No one expected China to change its cyber espionage ways overnight -- if at all -- in the wake of the historic agreement last month between President Obama and China's president Xi Jinping not to conduct cyberspying attacks for economic gain. So not surprisingly, researchers say they've spotted continued hacking by Chinese groups aiming to steal intellectual property from seven US firms in the technology and pharmaceutical industries.
The pact announced on September 25 by Obama and Xi specifically applies to the theft of trade secrets and stops short of banning traditional espionage via hacking. While the no-hack pact has been met with skepticism, given China's massive cyber espionage machine and strategy of stealing intellectual property for economic gain and competitive advancement, industry experts including Kevin Mandia, founder of Mandiant and president of FireEye, say it's a significant step by the two nations. Mandia -- who says the pact is better than no pact at all -- believes it will ultimately lead the two nations teaming up against cybercrime in the interest of a global economy.
Dmitri Alperovitch, CTO and co-founder of CrowdStrike, blogged today that his firm over the past three weeks had detected and blocked attacks against its customers by Chinese APTs, including the so-called Deep Panda gang.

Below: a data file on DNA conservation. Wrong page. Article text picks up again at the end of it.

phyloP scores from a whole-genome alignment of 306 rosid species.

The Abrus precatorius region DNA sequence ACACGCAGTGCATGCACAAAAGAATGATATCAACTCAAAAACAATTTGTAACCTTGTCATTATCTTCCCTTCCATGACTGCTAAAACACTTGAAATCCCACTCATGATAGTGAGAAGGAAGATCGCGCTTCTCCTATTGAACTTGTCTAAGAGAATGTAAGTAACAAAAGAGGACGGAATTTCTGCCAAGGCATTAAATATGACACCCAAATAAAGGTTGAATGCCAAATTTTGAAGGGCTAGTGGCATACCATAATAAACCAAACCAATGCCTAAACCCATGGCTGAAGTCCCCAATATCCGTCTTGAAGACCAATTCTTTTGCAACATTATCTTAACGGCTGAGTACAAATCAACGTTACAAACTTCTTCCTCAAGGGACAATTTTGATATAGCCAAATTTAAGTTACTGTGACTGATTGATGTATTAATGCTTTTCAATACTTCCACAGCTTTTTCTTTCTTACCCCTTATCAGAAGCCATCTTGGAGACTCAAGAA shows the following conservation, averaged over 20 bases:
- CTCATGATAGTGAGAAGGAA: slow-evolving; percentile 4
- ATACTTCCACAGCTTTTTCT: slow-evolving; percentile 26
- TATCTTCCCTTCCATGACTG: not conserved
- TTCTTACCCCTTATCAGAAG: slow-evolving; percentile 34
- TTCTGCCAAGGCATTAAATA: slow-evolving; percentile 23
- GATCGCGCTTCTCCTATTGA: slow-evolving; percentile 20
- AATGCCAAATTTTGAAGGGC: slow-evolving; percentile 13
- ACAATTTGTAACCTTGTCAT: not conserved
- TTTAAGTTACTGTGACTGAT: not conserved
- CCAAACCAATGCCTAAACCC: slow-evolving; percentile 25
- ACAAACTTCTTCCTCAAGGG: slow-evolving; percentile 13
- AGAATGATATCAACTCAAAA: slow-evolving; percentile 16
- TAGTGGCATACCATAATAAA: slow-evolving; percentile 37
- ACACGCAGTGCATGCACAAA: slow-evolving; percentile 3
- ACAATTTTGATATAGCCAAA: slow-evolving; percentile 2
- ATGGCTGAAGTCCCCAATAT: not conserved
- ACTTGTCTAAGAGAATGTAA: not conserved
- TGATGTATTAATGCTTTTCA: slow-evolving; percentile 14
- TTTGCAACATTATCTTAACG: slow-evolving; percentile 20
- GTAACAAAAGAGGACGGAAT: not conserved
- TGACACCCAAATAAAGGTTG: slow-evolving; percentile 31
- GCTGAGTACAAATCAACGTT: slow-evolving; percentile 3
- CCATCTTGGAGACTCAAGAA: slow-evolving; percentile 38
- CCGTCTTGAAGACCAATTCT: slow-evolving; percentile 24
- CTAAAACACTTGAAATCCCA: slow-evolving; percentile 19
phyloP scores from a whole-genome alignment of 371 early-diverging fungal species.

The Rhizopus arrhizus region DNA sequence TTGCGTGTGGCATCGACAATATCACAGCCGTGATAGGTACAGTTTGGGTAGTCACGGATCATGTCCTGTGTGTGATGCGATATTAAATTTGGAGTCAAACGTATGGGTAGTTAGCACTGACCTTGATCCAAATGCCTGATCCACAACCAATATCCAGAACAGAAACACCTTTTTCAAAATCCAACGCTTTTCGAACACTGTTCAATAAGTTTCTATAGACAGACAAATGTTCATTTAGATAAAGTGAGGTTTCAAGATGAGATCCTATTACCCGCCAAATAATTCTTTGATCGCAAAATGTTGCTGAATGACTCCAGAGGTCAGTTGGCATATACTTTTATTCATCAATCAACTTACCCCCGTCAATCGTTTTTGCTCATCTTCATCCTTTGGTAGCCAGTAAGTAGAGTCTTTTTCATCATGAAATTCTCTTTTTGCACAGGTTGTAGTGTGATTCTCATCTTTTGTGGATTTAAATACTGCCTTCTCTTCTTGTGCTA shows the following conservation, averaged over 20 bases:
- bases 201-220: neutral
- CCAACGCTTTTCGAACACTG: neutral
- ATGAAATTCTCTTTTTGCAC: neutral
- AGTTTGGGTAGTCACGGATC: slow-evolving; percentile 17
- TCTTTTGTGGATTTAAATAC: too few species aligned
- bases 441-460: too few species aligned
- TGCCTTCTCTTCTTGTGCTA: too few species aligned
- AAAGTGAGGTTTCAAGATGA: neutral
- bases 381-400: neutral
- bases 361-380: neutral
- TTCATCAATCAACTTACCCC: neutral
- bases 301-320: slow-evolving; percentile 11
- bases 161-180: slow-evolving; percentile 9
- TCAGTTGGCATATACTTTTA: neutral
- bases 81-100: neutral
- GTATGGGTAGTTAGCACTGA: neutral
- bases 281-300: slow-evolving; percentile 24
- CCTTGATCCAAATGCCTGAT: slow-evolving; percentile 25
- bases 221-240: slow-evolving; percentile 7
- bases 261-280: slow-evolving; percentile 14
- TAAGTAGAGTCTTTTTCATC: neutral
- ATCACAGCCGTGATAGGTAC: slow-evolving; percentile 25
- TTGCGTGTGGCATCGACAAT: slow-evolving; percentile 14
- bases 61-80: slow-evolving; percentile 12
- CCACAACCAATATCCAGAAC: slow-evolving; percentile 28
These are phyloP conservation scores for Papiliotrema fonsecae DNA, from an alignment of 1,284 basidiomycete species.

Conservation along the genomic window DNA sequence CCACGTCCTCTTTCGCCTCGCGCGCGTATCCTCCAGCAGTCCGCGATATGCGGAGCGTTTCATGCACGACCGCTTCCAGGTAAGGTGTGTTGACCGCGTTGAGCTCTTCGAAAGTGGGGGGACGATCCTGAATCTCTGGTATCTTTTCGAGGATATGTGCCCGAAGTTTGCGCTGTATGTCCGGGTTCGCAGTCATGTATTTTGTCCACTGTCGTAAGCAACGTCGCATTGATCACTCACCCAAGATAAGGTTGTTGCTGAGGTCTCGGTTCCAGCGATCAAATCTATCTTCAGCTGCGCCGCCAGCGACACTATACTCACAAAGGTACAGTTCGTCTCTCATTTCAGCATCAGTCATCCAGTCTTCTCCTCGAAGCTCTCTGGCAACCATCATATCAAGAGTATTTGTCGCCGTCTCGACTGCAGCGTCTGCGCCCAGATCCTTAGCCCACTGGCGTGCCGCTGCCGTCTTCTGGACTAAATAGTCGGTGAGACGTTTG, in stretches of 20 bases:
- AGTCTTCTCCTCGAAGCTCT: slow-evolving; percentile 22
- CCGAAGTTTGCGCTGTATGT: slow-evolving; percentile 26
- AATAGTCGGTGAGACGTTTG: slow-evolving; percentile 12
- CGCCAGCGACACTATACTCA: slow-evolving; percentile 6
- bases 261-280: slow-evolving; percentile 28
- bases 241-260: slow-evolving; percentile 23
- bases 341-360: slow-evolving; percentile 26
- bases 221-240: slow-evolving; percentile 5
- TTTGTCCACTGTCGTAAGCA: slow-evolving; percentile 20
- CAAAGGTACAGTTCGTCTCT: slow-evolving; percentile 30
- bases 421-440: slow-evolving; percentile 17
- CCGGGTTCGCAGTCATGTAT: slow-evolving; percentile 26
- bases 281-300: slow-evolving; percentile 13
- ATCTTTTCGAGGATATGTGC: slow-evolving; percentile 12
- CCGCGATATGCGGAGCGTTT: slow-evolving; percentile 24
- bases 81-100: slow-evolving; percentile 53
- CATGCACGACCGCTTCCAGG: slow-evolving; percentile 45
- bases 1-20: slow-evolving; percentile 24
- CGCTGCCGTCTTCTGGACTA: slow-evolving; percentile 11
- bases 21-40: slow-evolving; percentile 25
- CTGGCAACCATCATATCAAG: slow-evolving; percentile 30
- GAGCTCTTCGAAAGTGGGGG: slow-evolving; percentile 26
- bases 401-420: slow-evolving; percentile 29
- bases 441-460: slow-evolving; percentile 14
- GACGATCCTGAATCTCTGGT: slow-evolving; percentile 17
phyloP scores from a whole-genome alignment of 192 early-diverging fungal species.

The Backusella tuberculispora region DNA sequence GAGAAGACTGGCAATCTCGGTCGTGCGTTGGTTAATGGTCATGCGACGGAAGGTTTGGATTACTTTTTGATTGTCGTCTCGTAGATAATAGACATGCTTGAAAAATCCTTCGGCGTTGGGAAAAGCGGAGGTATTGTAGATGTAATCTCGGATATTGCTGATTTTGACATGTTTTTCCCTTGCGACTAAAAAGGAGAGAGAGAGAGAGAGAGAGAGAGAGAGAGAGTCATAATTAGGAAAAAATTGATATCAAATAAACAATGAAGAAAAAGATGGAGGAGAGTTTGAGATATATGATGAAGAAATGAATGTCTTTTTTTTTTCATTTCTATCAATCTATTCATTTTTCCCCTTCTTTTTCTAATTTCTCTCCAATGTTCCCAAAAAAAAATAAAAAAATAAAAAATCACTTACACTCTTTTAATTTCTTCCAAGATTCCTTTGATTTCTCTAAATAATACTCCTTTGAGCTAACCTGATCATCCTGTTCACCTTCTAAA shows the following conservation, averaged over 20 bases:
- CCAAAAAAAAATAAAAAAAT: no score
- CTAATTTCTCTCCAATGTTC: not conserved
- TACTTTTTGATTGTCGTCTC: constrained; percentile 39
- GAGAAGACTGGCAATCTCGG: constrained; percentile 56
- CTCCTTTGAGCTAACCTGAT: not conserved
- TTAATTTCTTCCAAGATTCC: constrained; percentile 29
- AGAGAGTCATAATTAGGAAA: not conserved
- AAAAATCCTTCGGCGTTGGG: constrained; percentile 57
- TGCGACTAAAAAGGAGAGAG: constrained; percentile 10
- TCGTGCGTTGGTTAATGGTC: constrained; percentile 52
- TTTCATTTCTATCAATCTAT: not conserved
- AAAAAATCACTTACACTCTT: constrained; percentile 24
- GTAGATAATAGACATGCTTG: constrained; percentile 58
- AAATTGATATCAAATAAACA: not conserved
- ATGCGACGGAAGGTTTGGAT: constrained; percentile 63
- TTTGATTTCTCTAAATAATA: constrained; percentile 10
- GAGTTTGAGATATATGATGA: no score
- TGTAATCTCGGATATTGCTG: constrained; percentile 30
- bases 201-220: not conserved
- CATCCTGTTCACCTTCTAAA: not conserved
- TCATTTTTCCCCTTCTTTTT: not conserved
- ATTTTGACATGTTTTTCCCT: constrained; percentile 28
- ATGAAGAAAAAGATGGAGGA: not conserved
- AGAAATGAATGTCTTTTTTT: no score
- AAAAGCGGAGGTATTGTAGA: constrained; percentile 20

"The very first intrusion conducted by China-affiliated actors after the joint Xi-Obama announcement at the White House took place the very next day – Saturday September 26th. We detected and stopped the actors, so no exfiltration of customer data actually took place, but the very fact that these attempts occurred highlights the need to remain vigilant despite the newly minted Cyber agreement," he wrote.
"We assess with a high degree of confidence that these intrusions were undertaken by a variety of different Chinese actors, including DEEP PANDA, which CrowdStrike has tracked for many years breaking into national-security targets of strategic importance to China, as well as commercial industries such as Agriculture, Chemical, Financial, Healthcare, Insurance, Legal, Technology and many others," he wrote.
Alperovitch admits a delay between the agreement and any curtailment of this type of hacking by China is "not entirely unexpected."
He says he is "encouraged" by the US's success in getting China to publicly distinguish between hacking for commercial benefit versus national security-related cyber espionage. "Call me an optimist, but I continue to have hope that meaningful progress can be made to turn the corner and establish norms of behavior for nation-states in cyberspace," he said in his blog post.Kelly Jackson Higgins is the Executive Editor of Dark Reading. She is an award-winning veteran technology and business journalist with more than two decades of experience in reporting and editing for various publications, including Network Computing, Secure Enterprise ... View Full Bio